I guess you could call "Project Hush" a joke story, a satire of government and the military, but Tenn plays it straight and the jokes consist of believable events and realistic dialogue, nothing absurd or over the top.

Our narrator, and his subordinates, are academics who have been mustered into the US Army and are leading the project of building a secret base on the moon from which to protect the USA from foreign attack.  (It is not made clear how a base on the moon will protect us from the USSR or Red China or whoever better than a base in Europe or Japan or something, but might as well just go with it.)  Our heroes secretly cross the void and are setting their dome up on Luna when a recon mission reveals that there is another dome on the Moon already!  Is it aliens?  Is it hostile foreigners?  Throughout the story the narrator has stressed again and again how the Army has striven to keep its moon base effort secret, and the punchline to the story is that the other dome has been set up by the US Navy, which has its own moon base project, just as secret as the Army's.

Marginally good; all the military and technology stuff feels real, as if this were a hard SF story, which I guess it kind of is, and as I have suggested the comedy stuff doesn't distract you from the story.  Maybe I have been unfair to Tenn and should look for more stories by him in my anthologies.  Originally appearing in Galaxy, "Project Hush" has been reprinted many times in compilations of short-shorts and anthologies of humor pieces, as well as Tenn collections.

"The Finer Breed" by Helen M. Urban (1956)

Urban has only six stories listed at isfdb.  After its initial printing in F&SF, "The Finer Breed" only ever appeared here in An ABC of Science Fiction.

"The Finer Breed" appears to be a spoof of advertising, TV and popular psychology, in particular specific verbal strategies or tics emerging at the time it was written.  The sometimes odd grammar and syntax of the story related to use and overuse of comparatives and superlatives (a lampoon of advertising verbiage and its alleged malign influence on ordinary people's grammar, I guess) make the story clunky to read, and its apparent reference to cultural trends from 15 years before I was born shook my confidence that I was really grasping what was going on.  Maybe Urban is referring to a specific TV commercial or ad campaign with which I am not familiar?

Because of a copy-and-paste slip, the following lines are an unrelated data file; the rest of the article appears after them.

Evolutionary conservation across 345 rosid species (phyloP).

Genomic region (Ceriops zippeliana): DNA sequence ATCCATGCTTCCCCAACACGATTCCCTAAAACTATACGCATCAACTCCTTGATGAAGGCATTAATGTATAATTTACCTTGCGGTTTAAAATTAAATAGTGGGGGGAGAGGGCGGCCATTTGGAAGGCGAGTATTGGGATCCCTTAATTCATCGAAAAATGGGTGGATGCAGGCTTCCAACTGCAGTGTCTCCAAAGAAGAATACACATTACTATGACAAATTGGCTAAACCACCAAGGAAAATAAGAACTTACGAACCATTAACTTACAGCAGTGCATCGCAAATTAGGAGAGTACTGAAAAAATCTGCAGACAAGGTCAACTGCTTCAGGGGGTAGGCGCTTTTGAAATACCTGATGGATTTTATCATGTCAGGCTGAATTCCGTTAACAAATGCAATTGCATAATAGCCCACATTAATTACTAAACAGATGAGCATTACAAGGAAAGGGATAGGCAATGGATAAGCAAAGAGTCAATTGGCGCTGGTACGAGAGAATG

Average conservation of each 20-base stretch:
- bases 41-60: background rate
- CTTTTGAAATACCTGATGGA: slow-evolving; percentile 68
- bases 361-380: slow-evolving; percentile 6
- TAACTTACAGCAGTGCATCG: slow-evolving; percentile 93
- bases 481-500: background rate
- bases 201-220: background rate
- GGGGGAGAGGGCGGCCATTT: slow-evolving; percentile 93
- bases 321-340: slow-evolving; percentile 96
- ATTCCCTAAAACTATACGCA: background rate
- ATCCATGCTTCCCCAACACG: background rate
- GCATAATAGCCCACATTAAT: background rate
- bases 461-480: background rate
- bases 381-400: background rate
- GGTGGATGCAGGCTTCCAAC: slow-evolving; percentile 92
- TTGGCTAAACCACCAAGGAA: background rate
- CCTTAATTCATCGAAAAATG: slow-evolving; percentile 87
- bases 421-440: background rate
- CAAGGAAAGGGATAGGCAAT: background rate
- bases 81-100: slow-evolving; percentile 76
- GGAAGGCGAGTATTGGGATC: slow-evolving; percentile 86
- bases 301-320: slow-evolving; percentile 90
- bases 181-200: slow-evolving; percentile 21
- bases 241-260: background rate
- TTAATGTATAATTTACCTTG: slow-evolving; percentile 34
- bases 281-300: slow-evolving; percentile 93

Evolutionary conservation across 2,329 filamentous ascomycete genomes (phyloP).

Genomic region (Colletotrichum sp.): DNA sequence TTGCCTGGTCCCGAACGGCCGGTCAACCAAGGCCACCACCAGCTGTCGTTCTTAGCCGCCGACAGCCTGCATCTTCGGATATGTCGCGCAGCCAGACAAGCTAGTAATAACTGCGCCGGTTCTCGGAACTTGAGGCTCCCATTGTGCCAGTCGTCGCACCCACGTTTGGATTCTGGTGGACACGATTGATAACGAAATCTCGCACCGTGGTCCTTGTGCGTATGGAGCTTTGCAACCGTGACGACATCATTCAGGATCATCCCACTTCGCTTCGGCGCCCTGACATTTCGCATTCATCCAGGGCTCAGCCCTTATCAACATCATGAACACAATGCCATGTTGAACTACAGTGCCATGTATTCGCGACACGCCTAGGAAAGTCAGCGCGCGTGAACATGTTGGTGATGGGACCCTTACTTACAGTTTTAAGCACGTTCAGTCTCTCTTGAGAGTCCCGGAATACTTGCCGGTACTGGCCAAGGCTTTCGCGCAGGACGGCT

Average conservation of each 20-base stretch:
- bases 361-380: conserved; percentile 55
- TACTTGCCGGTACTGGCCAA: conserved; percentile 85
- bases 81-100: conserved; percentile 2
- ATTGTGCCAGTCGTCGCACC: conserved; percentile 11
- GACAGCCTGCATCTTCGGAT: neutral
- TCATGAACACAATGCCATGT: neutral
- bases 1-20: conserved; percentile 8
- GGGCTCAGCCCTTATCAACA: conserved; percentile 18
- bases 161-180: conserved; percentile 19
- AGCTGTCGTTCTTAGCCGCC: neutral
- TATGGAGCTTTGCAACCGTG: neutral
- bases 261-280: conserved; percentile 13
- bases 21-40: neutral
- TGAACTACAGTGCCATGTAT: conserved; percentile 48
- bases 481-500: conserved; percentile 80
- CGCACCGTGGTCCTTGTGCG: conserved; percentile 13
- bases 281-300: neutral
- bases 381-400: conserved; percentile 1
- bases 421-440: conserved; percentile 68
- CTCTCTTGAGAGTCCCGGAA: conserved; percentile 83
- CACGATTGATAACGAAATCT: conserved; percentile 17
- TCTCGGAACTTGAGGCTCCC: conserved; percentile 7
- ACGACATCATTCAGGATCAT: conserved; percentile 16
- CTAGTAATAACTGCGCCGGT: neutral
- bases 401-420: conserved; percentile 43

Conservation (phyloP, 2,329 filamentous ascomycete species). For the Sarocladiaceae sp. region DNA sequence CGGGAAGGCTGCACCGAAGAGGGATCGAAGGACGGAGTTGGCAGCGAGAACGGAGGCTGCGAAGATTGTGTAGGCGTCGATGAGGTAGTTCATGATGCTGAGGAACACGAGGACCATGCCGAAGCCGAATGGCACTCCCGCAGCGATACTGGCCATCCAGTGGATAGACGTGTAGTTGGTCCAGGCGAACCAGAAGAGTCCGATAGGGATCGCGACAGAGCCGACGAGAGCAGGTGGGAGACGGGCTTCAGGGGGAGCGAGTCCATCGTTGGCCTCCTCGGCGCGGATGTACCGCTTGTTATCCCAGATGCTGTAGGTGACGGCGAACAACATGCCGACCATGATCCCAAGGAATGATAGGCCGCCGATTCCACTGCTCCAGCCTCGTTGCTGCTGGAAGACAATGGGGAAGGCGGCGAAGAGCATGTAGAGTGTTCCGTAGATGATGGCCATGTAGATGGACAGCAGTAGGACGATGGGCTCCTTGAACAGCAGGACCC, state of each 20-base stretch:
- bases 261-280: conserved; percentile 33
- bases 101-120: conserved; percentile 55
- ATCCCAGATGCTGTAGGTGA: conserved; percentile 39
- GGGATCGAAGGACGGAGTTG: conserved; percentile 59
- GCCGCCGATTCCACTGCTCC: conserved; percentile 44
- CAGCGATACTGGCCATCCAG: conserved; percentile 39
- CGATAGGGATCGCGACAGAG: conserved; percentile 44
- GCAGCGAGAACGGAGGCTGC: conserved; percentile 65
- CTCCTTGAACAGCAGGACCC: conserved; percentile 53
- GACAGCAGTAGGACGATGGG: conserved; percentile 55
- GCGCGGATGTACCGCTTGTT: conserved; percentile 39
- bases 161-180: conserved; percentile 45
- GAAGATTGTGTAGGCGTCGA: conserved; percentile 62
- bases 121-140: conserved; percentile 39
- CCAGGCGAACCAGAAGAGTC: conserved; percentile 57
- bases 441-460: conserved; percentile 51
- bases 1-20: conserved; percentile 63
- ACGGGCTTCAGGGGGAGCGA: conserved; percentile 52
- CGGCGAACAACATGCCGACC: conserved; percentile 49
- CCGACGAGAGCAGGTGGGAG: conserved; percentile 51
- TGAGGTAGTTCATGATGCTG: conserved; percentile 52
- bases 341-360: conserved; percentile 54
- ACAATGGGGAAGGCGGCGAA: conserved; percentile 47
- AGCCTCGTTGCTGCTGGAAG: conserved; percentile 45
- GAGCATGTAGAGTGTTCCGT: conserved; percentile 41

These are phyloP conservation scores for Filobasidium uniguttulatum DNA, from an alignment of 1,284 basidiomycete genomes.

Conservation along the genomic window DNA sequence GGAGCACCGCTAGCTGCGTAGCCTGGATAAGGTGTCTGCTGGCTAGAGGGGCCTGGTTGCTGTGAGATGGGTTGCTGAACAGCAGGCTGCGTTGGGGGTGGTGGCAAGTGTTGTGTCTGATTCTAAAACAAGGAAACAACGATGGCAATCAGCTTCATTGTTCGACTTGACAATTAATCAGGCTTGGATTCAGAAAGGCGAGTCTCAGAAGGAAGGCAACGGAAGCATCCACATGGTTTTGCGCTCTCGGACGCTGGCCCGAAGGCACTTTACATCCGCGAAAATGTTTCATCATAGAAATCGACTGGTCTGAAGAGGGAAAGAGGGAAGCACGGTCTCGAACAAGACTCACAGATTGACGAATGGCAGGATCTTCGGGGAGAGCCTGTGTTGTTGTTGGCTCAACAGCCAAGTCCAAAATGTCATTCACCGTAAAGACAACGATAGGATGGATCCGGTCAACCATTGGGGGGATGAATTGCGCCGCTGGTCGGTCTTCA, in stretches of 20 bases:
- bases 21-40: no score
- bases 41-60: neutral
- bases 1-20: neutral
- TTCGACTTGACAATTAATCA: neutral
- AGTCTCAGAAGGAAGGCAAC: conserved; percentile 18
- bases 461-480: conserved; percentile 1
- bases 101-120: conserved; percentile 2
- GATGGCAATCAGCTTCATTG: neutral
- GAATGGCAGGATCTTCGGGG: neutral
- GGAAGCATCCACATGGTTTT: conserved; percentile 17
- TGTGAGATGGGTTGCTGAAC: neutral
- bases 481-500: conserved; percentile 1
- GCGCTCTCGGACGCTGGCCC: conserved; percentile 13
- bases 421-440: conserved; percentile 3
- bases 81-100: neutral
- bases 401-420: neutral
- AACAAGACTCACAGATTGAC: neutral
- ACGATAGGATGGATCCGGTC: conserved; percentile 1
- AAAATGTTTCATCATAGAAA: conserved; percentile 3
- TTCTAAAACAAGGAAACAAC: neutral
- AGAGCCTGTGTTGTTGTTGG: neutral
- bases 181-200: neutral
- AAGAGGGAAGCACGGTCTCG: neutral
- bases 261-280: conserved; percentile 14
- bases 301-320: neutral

Anyway, in the future, government institutions have their own TV channels and ad campaigns—the captain of the police station at the center of this story, Northwest Station, ruefully monitors the TV commercials and programs of a rival station, Center Station, and considers that his station needs a better slogan.  These police organizations don't seem to be dedicated to deterring thievery and murder like we (vainly?) hope today's police are but rather to providing psychiatric services to people who self-diagnose mental problems and call the government up to voluntarily commit themselves to confinement for such infractions as “self expression.”  (Maybe this story is also about the conformity we always hear about when people complain about the 1950s.)  The "clients" who call up describe themselves in the same way people reporting a crime in detective and police fiction always describe a perp: "White; blue eyes; brown hair. five foot nine...."  The squads that collect these clients put on make up and are accompanied by a TV crew so their exploits can be .  (Maybe this story is goofing on the prevalence of TV shows about doctors and police?) 

The twist ending of the four-page story is that the captain of Northwest Station breaks the strange grammar rules of this future and has himself committed.

This story was annoyingly opaque the first time I read it and I was ready to give it a thumbs down, but on a second, more careful, read I think I sort of get it.  I didn't really enjoy it, but maybe somebody more familiar with the cultural artifacts or phenomena which Urban is parodying here might find "The Finer Breed" an amusing or interesting historical document.  Let's call it acceptable.


A much better batch of stories than the last one.  In our next episode we'll finish our odyssey through the alphabet as represented by SF authors selected by Tom Boardman, Jr.